Here’s my Sunday Times column from 25th January. Hope it presses all the right buttons.
SEX CONTROL – By Paige Nick
Journalists are tough. Some risk their lives daily in war zones. Others go to desperate lengths to give a voice to the marginalised or the abused. And many dedicate their entire lives to fighting for truth, freedom and justice. We put our lives on the line every day to keep you informed. I say we, because I’ve just spent some time on the front line, researching and testing what’s currently available on the market in the form of birth control. Including flavoured, scented and ombred condoms and watching how-to videos on YouTube. Brave, I know. I expect a purple heart any minute.
The nice thing about living in such a technologically advanced age is that we have options. If you were alive hundreds of years ago, your choices were to either wrap a pig’s intestines around your willy, or to wrap a lamb’s intestine around your willy. There was no vegetarian option. And women could make a concoction of crocodile dung, honey and sodium carbonate, which worked as an old fashioned spermicide. They’ve since removed the croc poo.
Fast-forward a few hundred years and the choices for women are vast. There are things you eat, implant, inject, and wear, to stop the onset of parenthood. But after all this time, men basically still only have the same three old choices; condoms, vasectomies or abstinence. Yup, so it’s really just the same two old choices.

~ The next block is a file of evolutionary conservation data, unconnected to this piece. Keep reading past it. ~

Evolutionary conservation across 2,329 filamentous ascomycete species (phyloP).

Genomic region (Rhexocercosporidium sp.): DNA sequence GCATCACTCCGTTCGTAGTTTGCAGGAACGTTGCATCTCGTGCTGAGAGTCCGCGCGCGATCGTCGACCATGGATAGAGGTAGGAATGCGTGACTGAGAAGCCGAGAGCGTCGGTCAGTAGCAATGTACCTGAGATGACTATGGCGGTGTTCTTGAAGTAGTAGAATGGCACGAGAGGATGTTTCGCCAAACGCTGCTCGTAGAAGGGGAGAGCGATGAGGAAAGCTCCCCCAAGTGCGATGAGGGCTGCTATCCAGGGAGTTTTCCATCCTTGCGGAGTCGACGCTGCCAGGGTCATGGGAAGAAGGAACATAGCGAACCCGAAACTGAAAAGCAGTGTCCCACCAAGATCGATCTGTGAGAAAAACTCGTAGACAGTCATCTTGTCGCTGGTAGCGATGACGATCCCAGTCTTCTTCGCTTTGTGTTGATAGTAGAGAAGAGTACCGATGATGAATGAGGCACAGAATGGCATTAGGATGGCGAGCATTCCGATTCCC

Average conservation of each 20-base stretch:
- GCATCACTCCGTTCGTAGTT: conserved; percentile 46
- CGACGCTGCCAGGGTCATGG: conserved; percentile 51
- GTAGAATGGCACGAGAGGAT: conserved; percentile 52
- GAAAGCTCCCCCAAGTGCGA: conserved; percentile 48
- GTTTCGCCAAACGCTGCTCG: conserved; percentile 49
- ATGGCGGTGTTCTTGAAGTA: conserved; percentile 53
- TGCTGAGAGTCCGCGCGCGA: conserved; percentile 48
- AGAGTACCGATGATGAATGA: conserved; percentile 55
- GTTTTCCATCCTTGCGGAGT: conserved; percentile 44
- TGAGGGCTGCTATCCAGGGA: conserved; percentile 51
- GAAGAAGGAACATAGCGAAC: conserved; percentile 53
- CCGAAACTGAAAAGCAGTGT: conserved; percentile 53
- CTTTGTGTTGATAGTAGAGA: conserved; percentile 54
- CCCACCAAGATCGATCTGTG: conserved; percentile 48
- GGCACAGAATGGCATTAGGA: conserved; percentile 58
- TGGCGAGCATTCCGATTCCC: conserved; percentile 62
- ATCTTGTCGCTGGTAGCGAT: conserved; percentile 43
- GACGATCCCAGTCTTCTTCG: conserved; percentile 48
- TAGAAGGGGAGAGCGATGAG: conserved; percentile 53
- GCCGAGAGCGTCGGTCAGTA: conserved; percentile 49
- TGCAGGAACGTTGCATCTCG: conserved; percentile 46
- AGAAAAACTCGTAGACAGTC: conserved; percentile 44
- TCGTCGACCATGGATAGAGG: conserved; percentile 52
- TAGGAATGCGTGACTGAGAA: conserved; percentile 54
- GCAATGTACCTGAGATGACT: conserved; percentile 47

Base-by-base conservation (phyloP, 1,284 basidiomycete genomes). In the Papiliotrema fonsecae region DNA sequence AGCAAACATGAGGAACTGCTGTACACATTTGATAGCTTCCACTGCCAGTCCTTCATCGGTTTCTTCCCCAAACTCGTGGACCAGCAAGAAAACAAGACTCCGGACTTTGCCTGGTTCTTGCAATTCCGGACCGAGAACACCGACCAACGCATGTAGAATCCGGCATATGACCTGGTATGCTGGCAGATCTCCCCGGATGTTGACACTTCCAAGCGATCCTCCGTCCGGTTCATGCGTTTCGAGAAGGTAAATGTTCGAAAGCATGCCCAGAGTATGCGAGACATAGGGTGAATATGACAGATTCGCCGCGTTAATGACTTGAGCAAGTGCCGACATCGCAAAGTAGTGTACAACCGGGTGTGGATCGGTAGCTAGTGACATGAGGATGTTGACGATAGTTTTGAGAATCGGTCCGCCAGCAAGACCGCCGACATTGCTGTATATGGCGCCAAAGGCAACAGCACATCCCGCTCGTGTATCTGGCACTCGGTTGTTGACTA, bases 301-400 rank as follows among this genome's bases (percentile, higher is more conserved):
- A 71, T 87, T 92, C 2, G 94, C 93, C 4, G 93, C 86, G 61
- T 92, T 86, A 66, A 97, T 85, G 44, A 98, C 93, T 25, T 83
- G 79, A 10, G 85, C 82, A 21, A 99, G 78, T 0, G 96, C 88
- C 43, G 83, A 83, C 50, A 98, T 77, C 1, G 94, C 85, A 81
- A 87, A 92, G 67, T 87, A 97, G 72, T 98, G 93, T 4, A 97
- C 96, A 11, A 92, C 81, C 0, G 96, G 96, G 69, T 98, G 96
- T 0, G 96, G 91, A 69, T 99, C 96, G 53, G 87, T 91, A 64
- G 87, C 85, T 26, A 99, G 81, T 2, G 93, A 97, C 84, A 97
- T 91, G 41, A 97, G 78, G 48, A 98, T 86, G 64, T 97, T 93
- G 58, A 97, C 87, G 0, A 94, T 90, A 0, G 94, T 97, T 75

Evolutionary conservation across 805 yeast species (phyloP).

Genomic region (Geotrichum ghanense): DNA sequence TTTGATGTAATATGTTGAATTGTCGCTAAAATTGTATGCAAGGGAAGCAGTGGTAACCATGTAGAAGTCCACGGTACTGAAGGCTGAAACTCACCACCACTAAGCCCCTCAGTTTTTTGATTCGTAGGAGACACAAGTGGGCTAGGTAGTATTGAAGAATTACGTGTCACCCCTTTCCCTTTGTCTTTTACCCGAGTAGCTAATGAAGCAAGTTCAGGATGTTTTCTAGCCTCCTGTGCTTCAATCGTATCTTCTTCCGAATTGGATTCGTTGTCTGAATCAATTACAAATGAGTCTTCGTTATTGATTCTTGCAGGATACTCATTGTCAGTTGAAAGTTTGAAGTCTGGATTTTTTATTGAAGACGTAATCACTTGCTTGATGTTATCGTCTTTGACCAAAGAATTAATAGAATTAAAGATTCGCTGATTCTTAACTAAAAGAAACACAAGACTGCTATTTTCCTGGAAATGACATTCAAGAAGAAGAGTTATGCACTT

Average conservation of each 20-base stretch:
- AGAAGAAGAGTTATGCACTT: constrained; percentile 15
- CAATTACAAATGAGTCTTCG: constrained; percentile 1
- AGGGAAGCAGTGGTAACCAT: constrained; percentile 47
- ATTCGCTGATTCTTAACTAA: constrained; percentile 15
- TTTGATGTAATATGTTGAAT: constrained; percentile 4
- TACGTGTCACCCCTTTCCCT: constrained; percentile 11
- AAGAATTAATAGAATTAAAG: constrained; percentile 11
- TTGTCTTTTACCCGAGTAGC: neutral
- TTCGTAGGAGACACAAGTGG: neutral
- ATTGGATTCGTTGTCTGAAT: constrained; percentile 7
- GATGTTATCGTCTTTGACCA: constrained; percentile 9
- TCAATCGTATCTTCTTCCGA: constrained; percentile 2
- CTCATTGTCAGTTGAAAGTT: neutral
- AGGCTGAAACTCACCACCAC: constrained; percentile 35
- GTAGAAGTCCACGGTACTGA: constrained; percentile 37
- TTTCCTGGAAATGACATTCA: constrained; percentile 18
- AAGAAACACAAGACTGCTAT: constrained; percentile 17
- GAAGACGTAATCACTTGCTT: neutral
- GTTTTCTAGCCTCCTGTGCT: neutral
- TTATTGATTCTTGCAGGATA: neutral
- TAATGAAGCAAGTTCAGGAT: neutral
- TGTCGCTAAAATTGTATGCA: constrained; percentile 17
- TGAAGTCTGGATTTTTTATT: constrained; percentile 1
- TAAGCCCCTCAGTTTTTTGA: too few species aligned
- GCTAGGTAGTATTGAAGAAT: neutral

Giving men a couple more options doesn’t just make things more fair, but would also be a blessing for all those rich and famous basketball, football and soccer players, One Direction members and Justin Bieber, who struggle to protect their semen from gold-diggers and claim stakers.
Besides the options, another thing I really like about the future of birth and STD control is the gender bending. An Indonesian college has just secured a patent to produce a male contraceptive pill. It’s derived from a local Indonesian plant called ‘gendarussa’. Which translated literally means, ‘about time the pill was the guy’s responsibility’.
Indonesian locals have been boiling this plant’s leaves and drinking it half an hour before sex for decades. It works by weakening sperm so they don’t swim as well. In clinical trials they’ve found this new pill to be 99% effective, with one billionth of the side effects the women’s pill causes. Thank goodness. If man-flu is anything to go by, I don’t want to live in a world where men get sudden weight gain, mood swings, sore breasts and swollen ankles.
But the problem is, I’m not sure I’m up to the challenge of trusting a guy to remember to take the pill every day. I’m not even sure they all remember to shower every day. Will men ever be as motivated as women are to keep all eggs unfertilised?.
Sure, the consequences of conceiving are severe for men, but somehow women mostly seem to end up with the greater responsibility. Also the guy’s role in the whole thing doesn’t involve nine months of alien gestation and then the act of squeezing a bowling ball out of their wee holes. Which works as a fantastic daily pill reminder for most women.
In another gender bending twist in the world of modern birth control, there’s the female condom, or femidom. Which works just like a regular condom, except it’s fitted inside the woman instead of on the man. But this has already been around for a few years. It’s 2015, where’s the wild science and crazy breakthroughs? What will the flying car of birth control be?
Excuse the pun, but it’s coming. Scientists predict that by as early as 2018 women will be able to turn their contraception on and off using a wireless remote control that activates a minute microchip implanted in a woman’s body.
Viagra has given us the remote controlled hard on, so why not remote controlled birth control too? But a word of warning for the early adopters; don’t let your partner get it confused with the TV remote control, you know how guys like to flip through the channels.